With the drive from Assisi taking 2 to 3 hours and no need to be in Florence until late afternoon, we had time to make a detour. Lake Trasimeno was virtually on our way and we had heard good things about a little town called Castiglione del Lago. We had a quick look at Passignano sul Trasimeno, thinking it may be just as charming. It was pleasant enough but it was definitely worth going on to Castiglione.On a high promontory overlooking Lake Trasimeno, charming Castiglione (well, the old town) is only a couple of long streets ringed by old city walls. The two main sights, the palazzo and the castle, were linked by an amazing walkway. After going into the Ducal Palace and admiring the frescoes, we set off down this narrow tunnel to the castle. Not sure what it would be like in midsummer, but we had it to ourselves. I was back in my childhood, immersed in books about smugglers and exploring secret passages.
On to Florence and luckily I had read detailed instructions about returning hire cars to the airport (some people seemed to have driven round for hours!) We have accomplished the drop off without too much difficulty. Hint – the drop off is not in the airport but in Via Palagio degli Spini, without too much signposting. You need to turn right under an elevated road. There is a free shuttle bus from there back to the airport – ours got caught in a huge traffic jam, which we then negotiated for a second time in the taxi. We were looking forward to arriving and relaxing.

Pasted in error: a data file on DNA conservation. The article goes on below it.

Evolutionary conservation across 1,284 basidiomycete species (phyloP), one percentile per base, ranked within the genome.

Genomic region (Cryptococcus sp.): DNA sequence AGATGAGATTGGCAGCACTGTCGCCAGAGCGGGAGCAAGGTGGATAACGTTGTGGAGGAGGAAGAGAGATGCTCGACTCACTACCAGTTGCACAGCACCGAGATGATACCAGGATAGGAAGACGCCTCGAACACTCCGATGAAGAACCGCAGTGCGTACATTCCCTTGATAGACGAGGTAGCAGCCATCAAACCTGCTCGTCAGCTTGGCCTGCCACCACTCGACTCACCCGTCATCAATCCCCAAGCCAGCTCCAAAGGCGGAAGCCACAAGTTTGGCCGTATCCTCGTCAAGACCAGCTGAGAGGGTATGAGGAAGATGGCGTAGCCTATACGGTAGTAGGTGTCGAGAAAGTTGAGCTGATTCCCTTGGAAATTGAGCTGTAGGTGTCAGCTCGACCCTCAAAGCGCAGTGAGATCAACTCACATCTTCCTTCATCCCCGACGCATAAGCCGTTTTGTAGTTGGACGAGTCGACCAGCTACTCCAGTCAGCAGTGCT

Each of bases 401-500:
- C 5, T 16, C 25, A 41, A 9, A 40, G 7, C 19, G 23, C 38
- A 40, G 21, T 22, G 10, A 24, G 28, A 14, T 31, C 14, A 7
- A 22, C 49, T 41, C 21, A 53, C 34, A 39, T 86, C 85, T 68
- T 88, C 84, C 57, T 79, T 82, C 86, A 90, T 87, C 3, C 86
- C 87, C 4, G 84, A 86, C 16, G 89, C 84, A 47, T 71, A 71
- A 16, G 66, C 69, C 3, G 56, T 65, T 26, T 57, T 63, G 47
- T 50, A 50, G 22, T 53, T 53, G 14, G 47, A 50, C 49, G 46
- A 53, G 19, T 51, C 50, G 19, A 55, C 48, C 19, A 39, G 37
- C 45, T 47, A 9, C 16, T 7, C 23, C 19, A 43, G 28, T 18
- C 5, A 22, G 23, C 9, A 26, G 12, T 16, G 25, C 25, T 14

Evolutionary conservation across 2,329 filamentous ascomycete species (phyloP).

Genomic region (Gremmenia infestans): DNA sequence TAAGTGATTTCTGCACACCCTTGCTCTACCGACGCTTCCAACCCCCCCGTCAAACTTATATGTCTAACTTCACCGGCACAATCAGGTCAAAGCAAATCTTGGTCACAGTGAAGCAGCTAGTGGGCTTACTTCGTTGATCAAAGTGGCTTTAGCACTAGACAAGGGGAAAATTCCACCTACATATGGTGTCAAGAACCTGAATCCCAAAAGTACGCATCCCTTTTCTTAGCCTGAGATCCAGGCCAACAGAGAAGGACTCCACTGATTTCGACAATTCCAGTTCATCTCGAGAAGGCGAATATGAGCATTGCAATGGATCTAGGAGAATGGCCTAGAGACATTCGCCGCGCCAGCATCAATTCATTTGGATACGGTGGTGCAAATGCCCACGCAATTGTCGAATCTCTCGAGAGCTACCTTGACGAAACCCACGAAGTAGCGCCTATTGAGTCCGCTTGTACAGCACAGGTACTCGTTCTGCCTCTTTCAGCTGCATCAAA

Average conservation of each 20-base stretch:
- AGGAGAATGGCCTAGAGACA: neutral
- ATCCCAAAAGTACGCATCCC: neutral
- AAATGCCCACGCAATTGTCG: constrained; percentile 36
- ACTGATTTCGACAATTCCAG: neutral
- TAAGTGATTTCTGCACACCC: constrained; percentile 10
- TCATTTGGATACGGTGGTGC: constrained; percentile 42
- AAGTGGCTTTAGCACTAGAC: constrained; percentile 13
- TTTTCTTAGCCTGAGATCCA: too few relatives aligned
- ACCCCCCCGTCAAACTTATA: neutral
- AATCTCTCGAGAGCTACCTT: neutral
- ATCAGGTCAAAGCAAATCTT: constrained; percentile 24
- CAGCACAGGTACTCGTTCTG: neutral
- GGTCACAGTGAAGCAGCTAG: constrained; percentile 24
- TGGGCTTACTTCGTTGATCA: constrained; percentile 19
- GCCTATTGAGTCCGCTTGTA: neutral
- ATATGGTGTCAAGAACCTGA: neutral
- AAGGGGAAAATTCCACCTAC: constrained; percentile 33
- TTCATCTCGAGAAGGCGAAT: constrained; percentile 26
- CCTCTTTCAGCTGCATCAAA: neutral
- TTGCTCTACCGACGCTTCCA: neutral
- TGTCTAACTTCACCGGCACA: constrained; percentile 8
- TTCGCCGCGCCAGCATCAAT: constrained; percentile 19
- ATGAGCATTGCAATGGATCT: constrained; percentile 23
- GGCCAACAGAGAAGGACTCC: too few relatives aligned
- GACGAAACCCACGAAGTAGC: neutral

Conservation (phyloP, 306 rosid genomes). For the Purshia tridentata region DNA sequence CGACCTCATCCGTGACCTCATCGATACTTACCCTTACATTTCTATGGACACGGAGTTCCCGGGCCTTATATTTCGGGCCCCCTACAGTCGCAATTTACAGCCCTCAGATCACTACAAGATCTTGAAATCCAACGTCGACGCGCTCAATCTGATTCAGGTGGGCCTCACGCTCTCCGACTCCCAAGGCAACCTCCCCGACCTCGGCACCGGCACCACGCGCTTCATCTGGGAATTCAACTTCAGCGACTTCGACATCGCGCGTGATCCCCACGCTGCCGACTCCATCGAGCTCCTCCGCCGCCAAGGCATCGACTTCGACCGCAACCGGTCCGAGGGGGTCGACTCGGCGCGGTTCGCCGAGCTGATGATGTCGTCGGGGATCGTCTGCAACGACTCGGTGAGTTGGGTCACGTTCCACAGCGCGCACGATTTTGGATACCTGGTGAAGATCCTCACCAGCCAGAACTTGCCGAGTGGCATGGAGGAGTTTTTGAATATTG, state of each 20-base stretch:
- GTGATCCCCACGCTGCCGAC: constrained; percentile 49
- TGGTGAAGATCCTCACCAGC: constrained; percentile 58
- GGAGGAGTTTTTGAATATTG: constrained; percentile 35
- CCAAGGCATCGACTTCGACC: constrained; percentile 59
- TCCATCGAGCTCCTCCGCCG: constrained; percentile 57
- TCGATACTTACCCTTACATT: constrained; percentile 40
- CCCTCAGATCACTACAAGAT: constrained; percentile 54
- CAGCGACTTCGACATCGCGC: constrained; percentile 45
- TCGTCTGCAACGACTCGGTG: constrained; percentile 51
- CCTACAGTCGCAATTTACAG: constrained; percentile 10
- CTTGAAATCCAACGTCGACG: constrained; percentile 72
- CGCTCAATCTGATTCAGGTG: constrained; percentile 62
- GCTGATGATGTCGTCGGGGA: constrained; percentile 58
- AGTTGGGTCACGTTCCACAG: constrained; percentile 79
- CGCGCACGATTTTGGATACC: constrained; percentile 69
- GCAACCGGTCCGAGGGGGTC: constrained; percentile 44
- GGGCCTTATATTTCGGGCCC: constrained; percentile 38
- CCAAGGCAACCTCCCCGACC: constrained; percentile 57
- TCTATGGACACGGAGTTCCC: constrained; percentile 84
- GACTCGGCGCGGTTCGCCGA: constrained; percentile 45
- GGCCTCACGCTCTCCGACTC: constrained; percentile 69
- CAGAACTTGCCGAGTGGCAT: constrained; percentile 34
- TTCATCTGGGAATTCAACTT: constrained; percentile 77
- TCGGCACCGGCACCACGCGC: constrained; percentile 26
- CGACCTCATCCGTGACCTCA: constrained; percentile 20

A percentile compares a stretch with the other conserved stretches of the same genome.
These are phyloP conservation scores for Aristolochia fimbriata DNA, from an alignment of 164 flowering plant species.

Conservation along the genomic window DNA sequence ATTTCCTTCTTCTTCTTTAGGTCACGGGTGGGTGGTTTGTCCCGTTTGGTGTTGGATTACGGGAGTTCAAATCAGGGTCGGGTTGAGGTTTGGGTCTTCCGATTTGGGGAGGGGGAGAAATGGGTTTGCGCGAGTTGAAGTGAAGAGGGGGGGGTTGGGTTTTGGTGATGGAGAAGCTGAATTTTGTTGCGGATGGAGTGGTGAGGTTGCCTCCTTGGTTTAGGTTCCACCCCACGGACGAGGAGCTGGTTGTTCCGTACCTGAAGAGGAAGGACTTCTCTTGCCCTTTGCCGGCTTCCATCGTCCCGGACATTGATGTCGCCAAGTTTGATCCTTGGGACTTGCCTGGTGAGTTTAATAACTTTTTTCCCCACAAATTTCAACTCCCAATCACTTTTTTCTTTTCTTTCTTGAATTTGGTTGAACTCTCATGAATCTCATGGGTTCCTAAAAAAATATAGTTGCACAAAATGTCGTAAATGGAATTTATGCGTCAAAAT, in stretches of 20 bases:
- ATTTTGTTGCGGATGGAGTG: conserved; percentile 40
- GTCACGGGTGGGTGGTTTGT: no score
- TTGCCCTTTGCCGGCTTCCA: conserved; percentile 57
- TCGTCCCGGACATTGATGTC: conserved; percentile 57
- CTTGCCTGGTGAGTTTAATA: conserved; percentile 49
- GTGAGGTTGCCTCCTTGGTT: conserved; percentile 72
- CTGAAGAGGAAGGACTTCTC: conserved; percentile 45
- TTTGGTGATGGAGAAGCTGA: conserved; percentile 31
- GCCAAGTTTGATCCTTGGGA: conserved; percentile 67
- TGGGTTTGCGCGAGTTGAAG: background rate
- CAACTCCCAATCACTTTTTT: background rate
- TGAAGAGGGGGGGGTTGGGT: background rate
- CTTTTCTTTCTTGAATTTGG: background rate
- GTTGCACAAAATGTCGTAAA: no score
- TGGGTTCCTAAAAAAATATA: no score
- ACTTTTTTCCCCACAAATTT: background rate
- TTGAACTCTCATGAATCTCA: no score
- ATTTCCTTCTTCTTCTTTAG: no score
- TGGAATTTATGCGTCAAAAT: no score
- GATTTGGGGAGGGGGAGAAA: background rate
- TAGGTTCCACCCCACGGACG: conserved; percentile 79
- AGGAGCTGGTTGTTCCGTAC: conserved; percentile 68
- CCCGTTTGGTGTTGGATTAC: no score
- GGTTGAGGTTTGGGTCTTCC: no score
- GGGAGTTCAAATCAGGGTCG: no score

The location of our apartment was perfect for 51 weeks of the year, just not this one. We knew something was up when the taxi driver told us we’d have to walk the final block. Our Florentine street:
Fortunately the workmen started late, took a long lunch break and finished at a respectable hour. Our bedroom was at the back of a long and beautiful apartment so it had very little impact on us. Just not the view we’d expected! Our host carefully avoided any mention of it as he explained the workings of the place. A case of the jackhammer in the street rather than the elephant in the room.